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Publication numberUS3007497 A
Publication typeGrant
Publication dateNov 7, 1961
Filing dateJan 23, 1956
Priority dateJan 23, 1956
Publication numberUS 3007497 A, US 3007497A, US-A-3007497, US3007497 A, US3007497A
InventorsSamuel M Shobert
Original AssigneeSamuel M Shobert
Export CitationBiBTeX, EndNote, RefMan
External Links: USPTO, USPTO Assignment, Espacenet
Reinforced plastic rods and method of fabricating the same
US 3007497 A
Abstract  available in
Previous page
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Claims  available in
Description  (OCR text may contain errors)

Nov. 7, 1961 s. M. SHOBERT 3,007,497


Filed Jan. 23, 1956 H 4 IN V EN TOR.

SAMUEL M. SHOBERT BY ZWYZMfQ/M A T TORNEYS United States l atent O 3,007,497 REINFORCED PLASTIC RODS AND METHOD OF FABRICATING THE SAME Samuel M. Shobert, 16050 Ireland Road, Mishawaka, Ind. Filed Jan. 23, 1956, Ser. No. 560,563 2 Claims. (Cl. 138125) The present invention relates to improvements in reinforced plastic rods and method of fabricating the same, and more particularly to rods of tubular configuration having uniform wall thickness.

In Meek Patent No. 2,684,318, issued July 20, 1954, there is disclosed and claimed a method for fabricating glass reinforced plastic rods of solid cross-section. In Francis Patent No. 2,602,766, issued July 8, 1952, there is disclosed a method for fabricating hollow glass -re inforced plastic rods. These hollow rods are fabricated by first arranging a plurality of glass threads into a longitudinal bundle, inserting a mandrel into the central portion of the bundle so as to provide a core'therefor', and

finally braiding glass thread around the outer surface of the thread bundle. This braided bundle is thereafter immersed in resin which is cured to bond firmly the threads together in self-supporting form. The mandrel is thereupon removed, thereby providing a hollow center for the finished rod.

The hollow rod achieved by this method comprises essentially a plurality of longitudinally extending tubularly arranged glass threads having a braid on the outer surice ' jects, my invention may be embodied in the forms illusface thereof. There is no physical interweaving or 'en-" tanglement between the braid covering and the longitudinal threads, whereby the finished product is subject to drel than on the other, which leads to the non-uniform wall thickness.

Since rods of this character are frequently used as fishing rods which require a particular fiexural characteristic, it becomes obvious that if the rod non-uniformly varies in dimensional characteristics, the flexural characteristics will correspondingly vary. Still further, since fishing rods are subjected to violent bending or flexing action, it is apparent that any tendency for the rod to delaminate is aggravated, leading to eventual damage of the rod.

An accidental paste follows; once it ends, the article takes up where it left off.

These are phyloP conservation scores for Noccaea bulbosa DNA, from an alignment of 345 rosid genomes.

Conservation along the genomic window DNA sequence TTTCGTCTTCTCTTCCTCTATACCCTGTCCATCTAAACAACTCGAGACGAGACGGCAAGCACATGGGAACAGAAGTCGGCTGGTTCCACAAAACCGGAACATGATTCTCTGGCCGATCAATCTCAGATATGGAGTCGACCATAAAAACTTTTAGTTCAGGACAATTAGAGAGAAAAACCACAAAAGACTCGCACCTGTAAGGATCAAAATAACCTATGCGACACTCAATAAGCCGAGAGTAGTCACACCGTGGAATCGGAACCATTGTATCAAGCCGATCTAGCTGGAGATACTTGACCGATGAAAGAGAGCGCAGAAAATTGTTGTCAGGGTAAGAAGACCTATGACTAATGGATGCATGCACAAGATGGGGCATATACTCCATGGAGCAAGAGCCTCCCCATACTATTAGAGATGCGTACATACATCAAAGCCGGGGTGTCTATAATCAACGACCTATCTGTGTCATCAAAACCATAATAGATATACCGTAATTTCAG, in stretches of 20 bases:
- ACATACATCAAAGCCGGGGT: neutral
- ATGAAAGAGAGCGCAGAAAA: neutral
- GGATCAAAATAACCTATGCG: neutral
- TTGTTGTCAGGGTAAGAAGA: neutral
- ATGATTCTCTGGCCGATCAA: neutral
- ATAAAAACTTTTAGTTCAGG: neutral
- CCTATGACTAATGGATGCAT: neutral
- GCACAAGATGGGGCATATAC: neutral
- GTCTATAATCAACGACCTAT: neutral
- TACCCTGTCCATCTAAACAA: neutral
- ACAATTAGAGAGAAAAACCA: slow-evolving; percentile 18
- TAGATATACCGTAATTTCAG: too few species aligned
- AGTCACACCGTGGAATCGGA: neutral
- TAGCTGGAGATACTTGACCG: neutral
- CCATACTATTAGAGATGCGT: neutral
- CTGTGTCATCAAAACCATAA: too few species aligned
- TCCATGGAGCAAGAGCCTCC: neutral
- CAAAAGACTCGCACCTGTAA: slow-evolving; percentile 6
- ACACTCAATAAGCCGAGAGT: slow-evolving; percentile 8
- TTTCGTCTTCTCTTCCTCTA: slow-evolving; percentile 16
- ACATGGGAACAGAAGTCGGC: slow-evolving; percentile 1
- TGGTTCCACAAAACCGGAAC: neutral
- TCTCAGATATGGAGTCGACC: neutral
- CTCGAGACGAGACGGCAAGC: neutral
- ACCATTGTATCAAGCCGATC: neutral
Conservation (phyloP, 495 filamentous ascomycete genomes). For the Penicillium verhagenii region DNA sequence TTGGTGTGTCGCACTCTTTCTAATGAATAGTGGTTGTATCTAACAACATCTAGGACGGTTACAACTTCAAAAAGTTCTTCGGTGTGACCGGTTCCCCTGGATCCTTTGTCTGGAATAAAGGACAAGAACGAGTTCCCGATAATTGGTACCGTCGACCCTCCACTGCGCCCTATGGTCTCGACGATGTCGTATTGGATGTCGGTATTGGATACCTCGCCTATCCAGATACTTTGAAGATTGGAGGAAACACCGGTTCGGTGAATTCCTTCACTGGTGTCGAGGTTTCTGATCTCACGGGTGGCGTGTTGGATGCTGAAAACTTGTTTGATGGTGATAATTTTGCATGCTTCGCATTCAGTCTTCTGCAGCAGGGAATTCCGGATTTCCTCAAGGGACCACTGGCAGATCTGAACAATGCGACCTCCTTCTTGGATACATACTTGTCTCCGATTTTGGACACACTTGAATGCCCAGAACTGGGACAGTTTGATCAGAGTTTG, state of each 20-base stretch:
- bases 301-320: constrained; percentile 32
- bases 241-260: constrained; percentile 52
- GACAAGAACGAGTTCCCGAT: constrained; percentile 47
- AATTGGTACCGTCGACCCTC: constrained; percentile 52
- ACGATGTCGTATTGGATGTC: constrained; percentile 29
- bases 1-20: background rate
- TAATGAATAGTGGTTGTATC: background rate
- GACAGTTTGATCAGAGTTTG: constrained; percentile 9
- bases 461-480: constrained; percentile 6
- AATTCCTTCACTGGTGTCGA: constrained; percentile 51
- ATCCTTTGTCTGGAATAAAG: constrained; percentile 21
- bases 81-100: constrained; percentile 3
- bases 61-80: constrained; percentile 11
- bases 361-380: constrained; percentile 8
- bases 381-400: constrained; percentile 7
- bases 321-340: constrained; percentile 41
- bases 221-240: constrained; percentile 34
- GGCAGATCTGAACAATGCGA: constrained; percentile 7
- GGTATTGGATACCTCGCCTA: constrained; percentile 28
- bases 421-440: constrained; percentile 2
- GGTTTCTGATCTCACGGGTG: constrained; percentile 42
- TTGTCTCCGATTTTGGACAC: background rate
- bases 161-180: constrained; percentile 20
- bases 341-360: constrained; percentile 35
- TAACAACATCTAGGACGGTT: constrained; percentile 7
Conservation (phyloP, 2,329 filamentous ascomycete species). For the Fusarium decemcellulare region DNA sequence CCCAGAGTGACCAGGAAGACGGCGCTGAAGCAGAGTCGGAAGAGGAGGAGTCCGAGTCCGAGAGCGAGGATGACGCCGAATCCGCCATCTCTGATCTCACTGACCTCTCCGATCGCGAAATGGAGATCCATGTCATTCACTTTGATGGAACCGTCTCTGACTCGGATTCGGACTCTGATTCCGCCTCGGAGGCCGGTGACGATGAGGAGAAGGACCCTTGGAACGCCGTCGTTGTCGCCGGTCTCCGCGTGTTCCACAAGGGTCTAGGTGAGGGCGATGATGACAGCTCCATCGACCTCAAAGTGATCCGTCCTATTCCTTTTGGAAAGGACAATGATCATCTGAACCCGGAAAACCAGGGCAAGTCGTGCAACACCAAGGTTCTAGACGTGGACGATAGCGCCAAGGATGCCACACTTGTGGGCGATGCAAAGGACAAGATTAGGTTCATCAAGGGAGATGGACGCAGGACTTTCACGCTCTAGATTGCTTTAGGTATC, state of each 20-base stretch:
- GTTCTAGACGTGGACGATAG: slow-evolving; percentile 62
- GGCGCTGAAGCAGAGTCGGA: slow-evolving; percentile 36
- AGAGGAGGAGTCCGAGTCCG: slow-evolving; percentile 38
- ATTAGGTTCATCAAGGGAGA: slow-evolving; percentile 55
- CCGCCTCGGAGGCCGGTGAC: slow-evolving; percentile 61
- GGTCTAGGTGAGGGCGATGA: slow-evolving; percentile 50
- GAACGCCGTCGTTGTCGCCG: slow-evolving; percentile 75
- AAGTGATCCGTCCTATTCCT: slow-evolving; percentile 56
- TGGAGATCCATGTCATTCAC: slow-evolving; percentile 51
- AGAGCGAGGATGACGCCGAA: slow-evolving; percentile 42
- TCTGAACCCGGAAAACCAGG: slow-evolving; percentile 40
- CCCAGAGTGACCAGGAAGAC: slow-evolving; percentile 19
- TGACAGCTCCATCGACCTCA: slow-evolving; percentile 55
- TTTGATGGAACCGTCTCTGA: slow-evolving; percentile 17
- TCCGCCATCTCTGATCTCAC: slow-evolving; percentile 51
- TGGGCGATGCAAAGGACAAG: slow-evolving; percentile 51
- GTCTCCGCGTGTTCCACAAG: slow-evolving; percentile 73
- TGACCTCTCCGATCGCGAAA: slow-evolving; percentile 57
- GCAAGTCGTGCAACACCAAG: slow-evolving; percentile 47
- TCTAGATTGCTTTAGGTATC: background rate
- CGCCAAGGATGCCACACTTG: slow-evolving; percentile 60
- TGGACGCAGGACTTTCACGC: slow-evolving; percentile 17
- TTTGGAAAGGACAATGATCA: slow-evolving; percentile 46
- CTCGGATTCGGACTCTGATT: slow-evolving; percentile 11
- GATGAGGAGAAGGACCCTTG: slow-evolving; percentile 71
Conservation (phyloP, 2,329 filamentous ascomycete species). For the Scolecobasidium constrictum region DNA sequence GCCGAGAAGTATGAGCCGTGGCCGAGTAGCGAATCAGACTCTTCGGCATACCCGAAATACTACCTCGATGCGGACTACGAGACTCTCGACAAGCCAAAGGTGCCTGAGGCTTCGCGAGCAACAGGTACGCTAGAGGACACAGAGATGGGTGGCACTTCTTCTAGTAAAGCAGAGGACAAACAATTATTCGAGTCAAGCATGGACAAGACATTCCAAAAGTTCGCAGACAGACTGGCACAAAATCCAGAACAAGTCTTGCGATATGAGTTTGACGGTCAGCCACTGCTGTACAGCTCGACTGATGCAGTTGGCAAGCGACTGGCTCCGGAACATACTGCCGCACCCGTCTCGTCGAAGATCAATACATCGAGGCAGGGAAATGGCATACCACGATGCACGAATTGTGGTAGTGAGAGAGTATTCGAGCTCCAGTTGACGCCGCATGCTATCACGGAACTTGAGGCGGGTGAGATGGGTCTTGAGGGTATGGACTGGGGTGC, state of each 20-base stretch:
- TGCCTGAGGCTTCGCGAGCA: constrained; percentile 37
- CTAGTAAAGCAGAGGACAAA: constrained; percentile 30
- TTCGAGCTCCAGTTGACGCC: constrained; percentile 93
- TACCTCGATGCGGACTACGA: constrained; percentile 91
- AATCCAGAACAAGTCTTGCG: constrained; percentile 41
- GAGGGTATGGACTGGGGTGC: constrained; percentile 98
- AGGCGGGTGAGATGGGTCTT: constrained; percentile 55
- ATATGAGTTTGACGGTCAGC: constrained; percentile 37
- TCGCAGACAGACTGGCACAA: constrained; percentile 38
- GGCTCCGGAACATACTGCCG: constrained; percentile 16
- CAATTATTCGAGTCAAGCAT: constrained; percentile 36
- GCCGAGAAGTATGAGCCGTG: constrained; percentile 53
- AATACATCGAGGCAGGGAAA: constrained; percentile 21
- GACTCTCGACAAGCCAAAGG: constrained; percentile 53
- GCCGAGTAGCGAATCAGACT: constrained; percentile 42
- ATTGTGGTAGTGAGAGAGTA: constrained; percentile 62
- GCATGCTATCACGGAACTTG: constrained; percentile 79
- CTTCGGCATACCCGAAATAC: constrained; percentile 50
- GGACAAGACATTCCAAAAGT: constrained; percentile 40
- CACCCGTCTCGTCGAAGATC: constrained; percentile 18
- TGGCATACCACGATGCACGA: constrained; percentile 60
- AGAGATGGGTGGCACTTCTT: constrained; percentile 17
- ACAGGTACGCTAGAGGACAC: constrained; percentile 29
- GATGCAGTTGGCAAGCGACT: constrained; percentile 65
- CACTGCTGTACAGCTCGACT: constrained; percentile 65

The present invention provides an improved product as Well as a new method for fabricating the product.

It is therefore an object of this invention to provide a method of fabricating reinforced plastic rods of hollow configuration which are not'subject to peeling or delamination.

It is another object of this invention to provide a method of fabricating reinforced plastic rods of tubular configuration wherein the cross-sectional wall thickness of the rod is uniform.

It is still another object of this invention to provide a reinforced plastic rod of tubular configuration having both helical and longitudinalthreads or strands which are physically interlocked.

It is yet another object of this invention to provide a reinforced plastic rod of tubular configuration wherein the rod is of uniform thickness in the wall section thereof.

Other objects will become apparent as the description proceeds.

To the accomplishment of the above and related obtrated in the accompanying drawings, attention being called to the fact, however, that the drawings are illustrative only, and that specific change may be made in the specific constructions illustrated and described, so long as the scope of the appended claims is not violated.

In the drawings:

FIG. 1 is a perspective illustration of one embodiment of the finished product of this invention;

FIG. 2 is a cross sectional illustration thereof;

FIG. 3 is an enlarged view of a small area of the interleaved threads;

FIG. 4 is a diagrammatic illustration partly in vertical section of an apparatus used in the fabrication of the tubular rod;

FIG. 5 is a top plan view, in diagrammatic form, of the arrangement of FIG. 4; and

FIG. 6 is a vertical section of a curing oven used in one of the final steps of fabricating the hollow rod.